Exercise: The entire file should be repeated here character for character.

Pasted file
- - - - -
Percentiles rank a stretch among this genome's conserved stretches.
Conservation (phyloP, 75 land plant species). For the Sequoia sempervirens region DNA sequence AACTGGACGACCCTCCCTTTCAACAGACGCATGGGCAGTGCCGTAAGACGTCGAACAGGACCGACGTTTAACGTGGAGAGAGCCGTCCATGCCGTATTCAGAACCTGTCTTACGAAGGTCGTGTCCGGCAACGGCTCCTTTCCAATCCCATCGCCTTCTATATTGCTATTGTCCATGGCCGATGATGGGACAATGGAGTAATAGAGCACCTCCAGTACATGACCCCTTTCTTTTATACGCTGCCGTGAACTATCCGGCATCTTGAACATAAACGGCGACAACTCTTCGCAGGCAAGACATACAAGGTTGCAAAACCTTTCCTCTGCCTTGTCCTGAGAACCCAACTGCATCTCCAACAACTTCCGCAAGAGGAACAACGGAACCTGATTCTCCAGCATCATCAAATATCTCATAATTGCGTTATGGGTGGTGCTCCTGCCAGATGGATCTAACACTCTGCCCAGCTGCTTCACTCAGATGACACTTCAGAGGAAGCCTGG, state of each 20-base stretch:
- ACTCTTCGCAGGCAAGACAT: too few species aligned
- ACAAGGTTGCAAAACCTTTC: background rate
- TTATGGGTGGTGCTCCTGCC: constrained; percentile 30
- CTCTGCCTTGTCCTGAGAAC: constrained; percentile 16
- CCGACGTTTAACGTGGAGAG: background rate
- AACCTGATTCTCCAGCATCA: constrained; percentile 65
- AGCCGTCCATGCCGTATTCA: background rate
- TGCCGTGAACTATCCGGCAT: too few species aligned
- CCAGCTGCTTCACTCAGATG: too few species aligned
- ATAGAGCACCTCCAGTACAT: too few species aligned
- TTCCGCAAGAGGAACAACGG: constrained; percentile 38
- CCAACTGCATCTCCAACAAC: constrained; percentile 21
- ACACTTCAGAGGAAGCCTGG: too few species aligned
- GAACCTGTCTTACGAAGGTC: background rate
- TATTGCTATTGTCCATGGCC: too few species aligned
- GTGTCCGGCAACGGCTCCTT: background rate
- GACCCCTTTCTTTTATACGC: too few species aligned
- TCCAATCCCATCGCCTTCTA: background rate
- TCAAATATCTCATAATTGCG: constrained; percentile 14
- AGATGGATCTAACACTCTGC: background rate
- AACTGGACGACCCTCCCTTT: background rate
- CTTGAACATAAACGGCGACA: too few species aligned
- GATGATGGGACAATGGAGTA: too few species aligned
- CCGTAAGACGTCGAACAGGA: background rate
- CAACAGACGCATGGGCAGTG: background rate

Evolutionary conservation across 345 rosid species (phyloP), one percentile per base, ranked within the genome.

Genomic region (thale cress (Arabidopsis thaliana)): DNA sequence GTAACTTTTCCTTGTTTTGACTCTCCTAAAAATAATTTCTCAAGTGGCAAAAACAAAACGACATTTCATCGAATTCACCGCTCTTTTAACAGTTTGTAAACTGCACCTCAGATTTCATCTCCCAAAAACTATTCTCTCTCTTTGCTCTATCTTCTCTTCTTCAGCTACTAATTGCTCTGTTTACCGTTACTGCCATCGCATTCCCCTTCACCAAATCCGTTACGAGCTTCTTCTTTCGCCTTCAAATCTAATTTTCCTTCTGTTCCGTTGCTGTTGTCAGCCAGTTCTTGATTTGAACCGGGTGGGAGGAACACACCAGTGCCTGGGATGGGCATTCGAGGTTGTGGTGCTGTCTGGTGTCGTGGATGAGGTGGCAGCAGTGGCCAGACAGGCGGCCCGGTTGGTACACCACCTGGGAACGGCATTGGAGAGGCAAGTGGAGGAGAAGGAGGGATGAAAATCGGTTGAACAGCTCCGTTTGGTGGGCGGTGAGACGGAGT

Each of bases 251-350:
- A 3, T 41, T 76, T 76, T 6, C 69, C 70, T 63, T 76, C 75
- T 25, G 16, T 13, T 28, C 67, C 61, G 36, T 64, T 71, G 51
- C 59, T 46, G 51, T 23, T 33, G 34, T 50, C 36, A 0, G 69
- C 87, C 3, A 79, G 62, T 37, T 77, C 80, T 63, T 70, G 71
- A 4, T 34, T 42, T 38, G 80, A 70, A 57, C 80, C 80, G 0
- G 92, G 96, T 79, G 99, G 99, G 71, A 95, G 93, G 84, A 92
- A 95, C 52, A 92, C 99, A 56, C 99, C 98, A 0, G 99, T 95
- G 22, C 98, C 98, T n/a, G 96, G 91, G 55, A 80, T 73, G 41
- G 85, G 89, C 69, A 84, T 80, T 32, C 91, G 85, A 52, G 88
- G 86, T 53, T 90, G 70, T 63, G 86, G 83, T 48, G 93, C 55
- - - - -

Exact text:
Percentiles rank a stretch among this genome's conserved stretches.
Conservation (phyloP, 75 land plant species). For the Sequoia sempervirens region DNA sequence AACTGGACGACCCTCCCTTTCAACAGACGCATGGGCAGTGCCGTAAGACGTCGAACAGGACCGACGTTTAACGTGGAGAGAGCCGTCCATGCCGTATTCAGAACCTGTCTTACGAAGGTCGTGTCCGGCAACGGCTCCTTTCCAATCCCATCGCCTTCTATATTGCTATTGTCCATGGCCGATGATGGGACAATGGAGTAATAGAGCACCTCCAGTACATGACCCCTTTCTTTTATACGCTGCCGTGAACTATCCGGCATCTTGAACATAAACGGCGACAACTCTTCGCAGGCAAGACATACAAGGTTGCAAAACCTTTCCTCTGCCTTGTCCTGAGAACCCAACTGCATCTCCAACAACTTCCGCAAGAGGAACAACGGAACCTGATTCTCCAGCATCATCAAATATCTCATAATTGCGTTATGGGTGGTGCTCCTGCCAGATGGATCTAACACTCTGCCCAGCTGCTTCACTCAGATGACACTTCAGAGGAAGCCTGG, state of each 20-base stretch:
- ACTCTTCGCAGGCAAGACAT: too few species aligned
- ACAAGGTTGCAAAACCTTTC: background rate
- TTATGGGTGGTGCTCCTGCC: constrained; percentile 30
- CTCTGCCTTGTCCTGAGAAC: constrained; percentile 16
- CCGACGTTTAACGTGGAGAG: background rate
- AACCTGATTCTCCAGCATCA: constrained; percentile 65
- AGCCGTCCATGCCGTATTCA: background rate
- TGCCGTGAACTATCCGGCAT: too few species aligned
- CCAGCTGCTTCACTCAGATG: too few species aligned
- ATAGAGCACCTCCAGTACAT: too few species aligned
- TTCCGCAAGAGGAACAACGG: constrained; percentile 38
- CCAACTGCATCTCCAACAAC: constrained; percentile 21
- ACACTTCAGAGGAAGCCTGG: too few species aligned
- GAACCTGTCTTACGAAGGTC: background rate
- TATTGCTATTGTCCATGGCC: too few species aligned
- GTGTCCGGCAACGGCTCCTT: background rate
- GACCCCTTTCTTTTATACGC: too few species aligned
- TCCAATCCCATCGCCTTCTA: background rate
- TCAAATATCTCATAATTGCG: constrained; percentile 14
- AGATGGATCTAACACTCTGC: background rate
- AACTGGACGACCCTCCCTTT: background rate
- CTTGAACATAAACGGCGACA: too few species aligned
- GATGATGGGACAATGGAGTA: too few species aligned
- CCGTAAGACGTCGAACAGGA: background rate
- CAACAGACGCATGGGCAGTG: background rate

Evolutionary conservation across 345 rosid species (phyloP), one percentile per base, ranked within the genome.

Genomic region (thale cress (Arabidopsis thaliana)): DNA sequence GTAACTTTTCCTTGTTTTGACTCTCCTAAAAATAATTTCTCAAGTGGCAAAAACAAAACGACATTTCATCGAATTCACCGCTCTTTTAACAGTTTGTAAACTGCACCTCAGATTTCATCTCCCAAAAACTATTCTCTCTCTTTGCTCTATCTTCTCTTCTTCAGCTACTAATTGCTCTGTTTACCGTTACTGCCATCGCATTCCCCTTCACCAAATCCGTTACGAGCTTCTTCTTTCGCCTTCAAATCTAATTTTCCTTCTGTTCCGTTGCTGTTGTCAGCCAGTTCTTGATTTGAACCGGGTGGGAGGAACACACCAGTGCCTGGGATGGGCATTCGAGGTTGTGGTGCTGTCTGGTGTCGTGGATGAGGTGGCAGCAGTGGCCAGACAGGCGGCCCGGTTGGTACACCACCTGGGAACGGCATTGGAGAGGCAAGTGGAGGAGAAGGAGGGATGAAAATCGGTTGAACAGCTCCGTTTGGTGGGCGGTGAGACGGAGT

Each of bases 251-350:
- A 3, T 41, T 76, T 76, T 6, C 69, C 70, T 63, T 76, C 75
- T 25, G 16, T 13, T 28, C 67, C 61, G 36, T 64, T 71, G 51
- C 59, T 46, G 51, T 23, T 33, G 34, T 50, C 36, A 0, G 69
- C 87, C 3, A 79, G 62, T 37, T 77, C 80, T 63, T 70, G 71
- A 4, T 34, T 42, T 38, G 80, A 70, A 57, C 80, C 80, G 0
- G 92, G 96, T 79, G 99, G 99, G 71, A 95, G 93, G 84, A 92
- A 95, C 52, A 92, C 99, A 56, C 99, C 98, A 0, G 99, T 95
- G 22, C 98, C 98, T n/a, G 96, G 91, G 55, A 80, T 73, G 41
- G 85, G 89, C 69, A 84, T 80, T 32, C 91, G 85, A 52, G 88
- G 86, T 53, T 90, G 70, T 63, G 86, G 83, T 48, G 93, C 55